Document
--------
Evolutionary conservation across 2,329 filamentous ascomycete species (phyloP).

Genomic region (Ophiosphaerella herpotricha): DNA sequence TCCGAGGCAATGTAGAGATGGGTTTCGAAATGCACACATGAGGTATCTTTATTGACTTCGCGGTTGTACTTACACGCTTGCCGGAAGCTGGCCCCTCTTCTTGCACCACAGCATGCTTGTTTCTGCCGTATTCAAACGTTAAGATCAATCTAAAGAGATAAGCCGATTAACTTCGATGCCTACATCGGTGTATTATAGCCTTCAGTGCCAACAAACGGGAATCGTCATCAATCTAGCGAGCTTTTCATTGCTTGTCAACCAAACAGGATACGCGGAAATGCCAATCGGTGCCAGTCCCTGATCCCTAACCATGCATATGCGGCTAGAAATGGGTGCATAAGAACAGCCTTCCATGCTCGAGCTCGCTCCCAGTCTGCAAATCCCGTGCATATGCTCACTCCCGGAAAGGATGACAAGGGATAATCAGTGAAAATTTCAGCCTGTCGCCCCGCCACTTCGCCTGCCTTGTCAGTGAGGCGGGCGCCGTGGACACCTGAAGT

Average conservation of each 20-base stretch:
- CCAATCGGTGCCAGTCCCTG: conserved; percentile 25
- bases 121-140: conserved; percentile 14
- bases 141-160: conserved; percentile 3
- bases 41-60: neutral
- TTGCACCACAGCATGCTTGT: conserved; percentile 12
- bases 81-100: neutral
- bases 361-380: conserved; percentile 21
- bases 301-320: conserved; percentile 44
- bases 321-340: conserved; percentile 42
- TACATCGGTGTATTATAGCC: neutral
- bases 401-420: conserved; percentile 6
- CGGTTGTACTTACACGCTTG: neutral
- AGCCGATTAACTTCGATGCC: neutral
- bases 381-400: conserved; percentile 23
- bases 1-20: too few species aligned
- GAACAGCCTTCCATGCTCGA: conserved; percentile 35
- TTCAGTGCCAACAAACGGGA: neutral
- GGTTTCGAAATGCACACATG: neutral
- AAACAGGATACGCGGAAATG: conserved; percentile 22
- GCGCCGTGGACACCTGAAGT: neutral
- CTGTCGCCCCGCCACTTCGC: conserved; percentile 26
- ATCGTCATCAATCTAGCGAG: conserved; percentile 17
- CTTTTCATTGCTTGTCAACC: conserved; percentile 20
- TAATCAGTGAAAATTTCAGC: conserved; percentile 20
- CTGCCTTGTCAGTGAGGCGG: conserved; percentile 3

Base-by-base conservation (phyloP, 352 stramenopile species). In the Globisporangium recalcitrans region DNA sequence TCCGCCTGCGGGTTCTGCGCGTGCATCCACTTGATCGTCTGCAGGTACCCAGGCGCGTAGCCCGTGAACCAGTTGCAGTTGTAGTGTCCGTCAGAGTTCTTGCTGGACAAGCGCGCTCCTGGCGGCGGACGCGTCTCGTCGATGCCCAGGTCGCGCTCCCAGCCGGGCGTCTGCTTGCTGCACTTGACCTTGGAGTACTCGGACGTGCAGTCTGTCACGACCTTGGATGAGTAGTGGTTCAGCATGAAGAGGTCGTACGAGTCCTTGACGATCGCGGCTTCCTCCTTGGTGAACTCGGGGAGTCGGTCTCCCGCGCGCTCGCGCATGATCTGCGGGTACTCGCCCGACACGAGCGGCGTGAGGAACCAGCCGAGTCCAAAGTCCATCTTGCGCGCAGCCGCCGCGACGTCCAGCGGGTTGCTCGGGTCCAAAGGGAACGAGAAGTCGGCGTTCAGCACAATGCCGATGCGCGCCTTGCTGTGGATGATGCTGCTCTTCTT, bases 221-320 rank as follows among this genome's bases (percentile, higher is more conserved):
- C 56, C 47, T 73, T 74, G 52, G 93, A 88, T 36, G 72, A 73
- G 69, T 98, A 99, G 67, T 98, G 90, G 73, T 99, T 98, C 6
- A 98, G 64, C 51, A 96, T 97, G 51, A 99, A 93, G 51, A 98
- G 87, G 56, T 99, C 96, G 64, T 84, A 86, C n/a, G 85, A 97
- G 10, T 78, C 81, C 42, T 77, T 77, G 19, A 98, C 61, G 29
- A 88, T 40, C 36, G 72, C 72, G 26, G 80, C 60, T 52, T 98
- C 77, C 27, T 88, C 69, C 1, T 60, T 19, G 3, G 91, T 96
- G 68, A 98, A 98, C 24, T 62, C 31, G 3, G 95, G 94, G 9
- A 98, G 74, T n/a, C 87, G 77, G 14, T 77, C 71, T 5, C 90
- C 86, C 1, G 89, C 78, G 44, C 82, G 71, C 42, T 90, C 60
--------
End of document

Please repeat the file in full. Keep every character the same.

Evolutionary conservation across 2,329 filamentous ascomycete species (phyloP).

Genomic region (Ophiosphaerella herpotricha): DNA sequence TCCGAGGCAATGTAGAGATGGGTTTCGAAATGCACACATGAGGTATCTTTATTGACTTCGCGGTTGTACTTACACGCTTGCCGGAAGCTGGCCCCTCTTCTTGCACCACAGCATGCTTGTTTCTGCCGTATTCAAACGTTAAGATCAATCTAAAGAGATAAGCCGATTAACTTCGATGCCTACATCGGTGTATTATAGCCTTCAGTGCCAACAAACGGGAATCGTCATCAATCTAGCGAGCTTTTCATTGCTTGTCAACCAAACAGGATACGCGGAAATGCCAATCGGTGCCAGTCCCTGATCCCTAACCATGCATATGCGGCTAGAAATGGGTGCATAAGAACAGCCTTCCATGCTCGAGCTCGCTCCCAGTCTGCAAATCCCGTGCATATGCTCACTCCCGGAAAGGATGACAAGGGATAATCAGTGAAAATTTCAGCCTGTCGCCCCGCCACTTCGCCTGCCTTGTCAGTGAGGCGGGCGCCGTGGACACCTGAAGT

Average conservation of each 20-base stretch:
- CCAATCGGTGCCAGTCCCTG: conserved; percentile 25
- bases 121-140: conserved; percentile 14
- bases 141-160: conserved; percentile 3
- bases 41-60: neutral
- TTGCACCACAGCATGCTTGT: conserved; percentile 12
- bases 81-100: neutral
- bases 361-380: conserved; percentile 21
- bases 301-320: conserved; percentile 44
- bases 321-340: conserved; percentile 42
- TACATCGGTGTATTATAGCC: neutral
- bases 401-420: conserved; percentile 6
- CGGTTGTACTTACACGCTTG: neutral
- AGCCGATTAACTTCGATGCC: neutral
- bases 381-400: conserved; percentile 23
- bases 1-20: too few species aligned
- GAACAGCCTTCCATGCTCGA: conserved; percentile 35
- TTCAGTGCCAACAAACGGGA: neutral
- GGTTTCGAAATGCACACATG: neutral
- AAACAGGATACGCGGAAATG: conserved; percentile 22
- GCGCCGTGGACACCTGAAGT: neutral
- CTGTCGCCCCGCCACTTCGC: conserved; percentile 26
- ATCGTCATCAATCTAGCGAG: conserved; percentile 17
- CTTTTCATTGCTTGTCAACC: conserved; percentile 20
- TAATCAGTGAAAATTTCAGC: conserved; percentile 20
- CTGCCTTGTCAGTGAGGCGG: conserved; percentile 3

Base-by-base conservation (phyloP, 352 stramenopile species). In the Globisporangium recalcitrans region DNA sequence TCCGCCTGCGGGTTCTGCGCGTGCATCCACTTGATCGTCTGCAGGTACCCAGGCGCGTAGCCCGTGAACCAGTTGCAGTTGTAGTGTCCGTCAGAGTTCTTGCTGGACAAGCGCGCTCCTGGCGGCGGACGCGTCTCGTCGATGCCCAGGTCGCGCTCCCAGCCGGGCGTCTGCTTGCTGCACTTGACCTTGGAGTACTCGGACGTGCAGTCTGTCACGACCTTGGATGAGTAGTGGTTCAGCATGAAGAGGTCGTACGAGTCCTTGACGATCGCGGCTTCCTCCTTGGTGAACTCGGGGAGTCGGTCTCCCGCGCGCTCGCGCATGATCTGCGGGTACTCGCCCGACACGAGCGGCGTGAGGAACCAGCCGAGTCCAAAGTCCATCTTGCGCGCAGCCGCCGCGACGTCCAGCGGGTTGCTCGGGTCCAAAGGGAACGAGAAGTCGGCGTTCAGCACAATGCCGATGCGCGCCTTGCTGTGGATGATGCTGCTCTTCTT, bases 221-320 rank as follows among this genome's bases (percentile, higher is more conserved):
- C 56, C 47, T 73, T 74, G 52, G 93, A 88, T 36, G 72, A 73
- G 69, T 98, A 99, G 67, T 98, G 90, G 73, T 99, T 98, C 6
- A 98, G 64, C 51, A 96, T 97, G 51, A 99, A 93, G 51, A 98
- G 87, G 56, T 99, C 96, G 64, T 84, A 86, C n/a, G 85, A 97
- G 10, T 78, C 81, C 42, T 77, T 77, G 19, A 98, C 61, G 29
- A 88, T 40, C 36, G 72, C 72, G 26, G 80, C 60, T 52, T 98
- C 77, C 27, T 88, C 69, C 1, T 60, T 19, G 3, G 91, T 96
- G 68, A 98, A 98, C 24, T 62, C 31, G 3, G 95, G 94, G 9
- A 98, G 74, T n/a, C 87, G 77, G 14, T 77, C 71, T 5, C 90
- C 86, C 1, G 89, C 78, G 44, C 82, G 71, C 42, T 90, C 60